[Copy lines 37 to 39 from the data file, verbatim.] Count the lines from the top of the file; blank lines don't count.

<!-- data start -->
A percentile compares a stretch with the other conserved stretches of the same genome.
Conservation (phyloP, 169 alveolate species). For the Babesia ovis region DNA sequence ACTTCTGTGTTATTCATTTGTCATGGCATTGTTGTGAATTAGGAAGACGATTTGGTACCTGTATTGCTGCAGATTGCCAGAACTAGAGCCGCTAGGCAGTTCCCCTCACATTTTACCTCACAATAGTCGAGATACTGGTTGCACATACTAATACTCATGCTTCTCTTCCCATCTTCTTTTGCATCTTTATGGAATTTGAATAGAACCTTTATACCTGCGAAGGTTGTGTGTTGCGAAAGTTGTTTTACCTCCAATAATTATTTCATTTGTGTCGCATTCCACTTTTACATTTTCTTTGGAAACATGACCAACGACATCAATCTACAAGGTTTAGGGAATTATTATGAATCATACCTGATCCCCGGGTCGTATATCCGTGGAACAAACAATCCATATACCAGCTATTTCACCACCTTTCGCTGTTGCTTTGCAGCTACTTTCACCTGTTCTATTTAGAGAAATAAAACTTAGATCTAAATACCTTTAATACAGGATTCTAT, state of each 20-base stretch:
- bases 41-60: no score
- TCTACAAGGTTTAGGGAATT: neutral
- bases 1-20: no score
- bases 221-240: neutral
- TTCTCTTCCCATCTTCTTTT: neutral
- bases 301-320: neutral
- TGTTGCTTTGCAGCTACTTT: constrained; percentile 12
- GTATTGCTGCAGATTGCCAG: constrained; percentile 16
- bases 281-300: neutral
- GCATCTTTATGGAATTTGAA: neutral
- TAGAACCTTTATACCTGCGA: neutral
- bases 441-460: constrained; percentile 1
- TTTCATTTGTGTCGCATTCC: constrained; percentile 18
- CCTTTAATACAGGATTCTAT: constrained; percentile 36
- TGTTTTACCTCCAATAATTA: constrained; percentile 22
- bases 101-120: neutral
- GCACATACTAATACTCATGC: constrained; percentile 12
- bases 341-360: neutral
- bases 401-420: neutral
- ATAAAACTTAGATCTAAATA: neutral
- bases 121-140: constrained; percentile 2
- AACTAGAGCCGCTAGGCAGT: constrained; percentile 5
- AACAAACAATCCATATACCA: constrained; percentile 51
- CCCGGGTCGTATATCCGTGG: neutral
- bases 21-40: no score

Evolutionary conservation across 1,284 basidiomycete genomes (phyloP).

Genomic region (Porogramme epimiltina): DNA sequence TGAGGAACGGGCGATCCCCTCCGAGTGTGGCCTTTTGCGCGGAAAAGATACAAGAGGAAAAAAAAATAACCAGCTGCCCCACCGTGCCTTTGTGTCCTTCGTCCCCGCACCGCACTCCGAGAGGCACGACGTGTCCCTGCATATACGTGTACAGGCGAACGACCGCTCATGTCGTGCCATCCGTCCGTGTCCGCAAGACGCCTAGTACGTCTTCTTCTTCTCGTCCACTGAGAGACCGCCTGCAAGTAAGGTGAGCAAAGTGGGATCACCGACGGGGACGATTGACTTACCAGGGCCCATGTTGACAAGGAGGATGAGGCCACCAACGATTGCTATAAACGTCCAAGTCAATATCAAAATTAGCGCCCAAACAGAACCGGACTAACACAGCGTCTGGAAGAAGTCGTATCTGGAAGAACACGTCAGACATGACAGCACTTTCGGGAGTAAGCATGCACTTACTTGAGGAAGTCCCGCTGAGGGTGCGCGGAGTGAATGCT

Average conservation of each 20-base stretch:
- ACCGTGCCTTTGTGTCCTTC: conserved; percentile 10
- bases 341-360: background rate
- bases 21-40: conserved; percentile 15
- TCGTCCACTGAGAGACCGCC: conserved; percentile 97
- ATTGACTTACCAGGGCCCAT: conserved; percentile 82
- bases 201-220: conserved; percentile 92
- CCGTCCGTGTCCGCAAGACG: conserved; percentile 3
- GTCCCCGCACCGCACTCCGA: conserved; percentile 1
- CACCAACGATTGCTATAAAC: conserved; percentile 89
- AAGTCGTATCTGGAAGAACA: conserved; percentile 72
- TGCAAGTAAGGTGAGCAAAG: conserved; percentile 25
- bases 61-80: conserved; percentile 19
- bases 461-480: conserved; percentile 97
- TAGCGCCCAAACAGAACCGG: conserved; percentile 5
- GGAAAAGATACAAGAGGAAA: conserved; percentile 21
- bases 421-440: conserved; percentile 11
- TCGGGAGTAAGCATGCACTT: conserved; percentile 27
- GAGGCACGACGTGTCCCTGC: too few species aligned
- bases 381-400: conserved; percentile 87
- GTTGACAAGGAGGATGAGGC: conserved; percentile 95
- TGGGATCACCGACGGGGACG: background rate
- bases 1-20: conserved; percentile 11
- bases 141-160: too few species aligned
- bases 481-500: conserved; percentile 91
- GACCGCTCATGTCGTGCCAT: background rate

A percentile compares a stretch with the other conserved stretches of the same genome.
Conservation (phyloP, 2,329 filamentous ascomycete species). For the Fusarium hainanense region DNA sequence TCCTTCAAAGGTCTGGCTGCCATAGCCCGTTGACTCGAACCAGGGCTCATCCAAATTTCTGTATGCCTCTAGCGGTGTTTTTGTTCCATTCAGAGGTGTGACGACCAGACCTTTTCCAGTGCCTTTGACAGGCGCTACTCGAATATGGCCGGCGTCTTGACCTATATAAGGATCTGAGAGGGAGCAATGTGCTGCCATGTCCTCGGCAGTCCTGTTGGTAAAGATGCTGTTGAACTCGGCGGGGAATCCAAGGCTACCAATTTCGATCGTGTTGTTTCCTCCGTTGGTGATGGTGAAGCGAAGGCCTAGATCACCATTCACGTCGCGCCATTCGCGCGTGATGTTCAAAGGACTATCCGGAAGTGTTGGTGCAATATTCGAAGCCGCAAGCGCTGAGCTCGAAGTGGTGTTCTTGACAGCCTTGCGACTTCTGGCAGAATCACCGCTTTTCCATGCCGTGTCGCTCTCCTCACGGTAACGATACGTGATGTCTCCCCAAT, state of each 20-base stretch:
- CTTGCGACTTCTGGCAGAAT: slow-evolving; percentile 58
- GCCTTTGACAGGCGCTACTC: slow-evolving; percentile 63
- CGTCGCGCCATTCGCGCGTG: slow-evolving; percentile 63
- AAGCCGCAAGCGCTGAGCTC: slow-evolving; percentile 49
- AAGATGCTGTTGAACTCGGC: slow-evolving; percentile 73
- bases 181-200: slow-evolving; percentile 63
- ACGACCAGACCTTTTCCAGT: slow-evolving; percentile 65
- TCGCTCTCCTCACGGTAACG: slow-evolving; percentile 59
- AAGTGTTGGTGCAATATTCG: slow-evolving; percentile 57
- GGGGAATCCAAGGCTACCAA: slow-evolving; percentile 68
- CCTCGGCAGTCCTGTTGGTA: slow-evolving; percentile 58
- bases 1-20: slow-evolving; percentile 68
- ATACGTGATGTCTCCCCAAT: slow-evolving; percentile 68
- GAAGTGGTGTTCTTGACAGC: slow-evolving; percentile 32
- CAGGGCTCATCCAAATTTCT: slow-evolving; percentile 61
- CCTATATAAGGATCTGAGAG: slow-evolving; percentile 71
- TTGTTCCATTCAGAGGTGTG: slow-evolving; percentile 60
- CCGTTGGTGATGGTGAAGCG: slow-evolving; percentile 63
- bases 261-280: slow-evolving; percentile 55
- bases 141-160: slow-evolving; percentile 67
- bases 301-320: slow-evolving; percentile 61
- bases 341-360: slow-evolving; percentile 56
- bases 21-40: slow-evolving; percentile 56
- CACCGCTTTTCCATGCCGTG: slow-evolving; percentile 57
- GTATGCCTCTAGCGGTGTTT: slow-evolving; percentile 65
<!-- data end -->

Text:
- CCGTCCGTGTCCGCAAGACG: conserved; percentile 3
- GTCCCCGCACCGCACTCCGA: conserved; percentile 1
- CACCAACGATTGCTATAAAC: conserved; percentile 89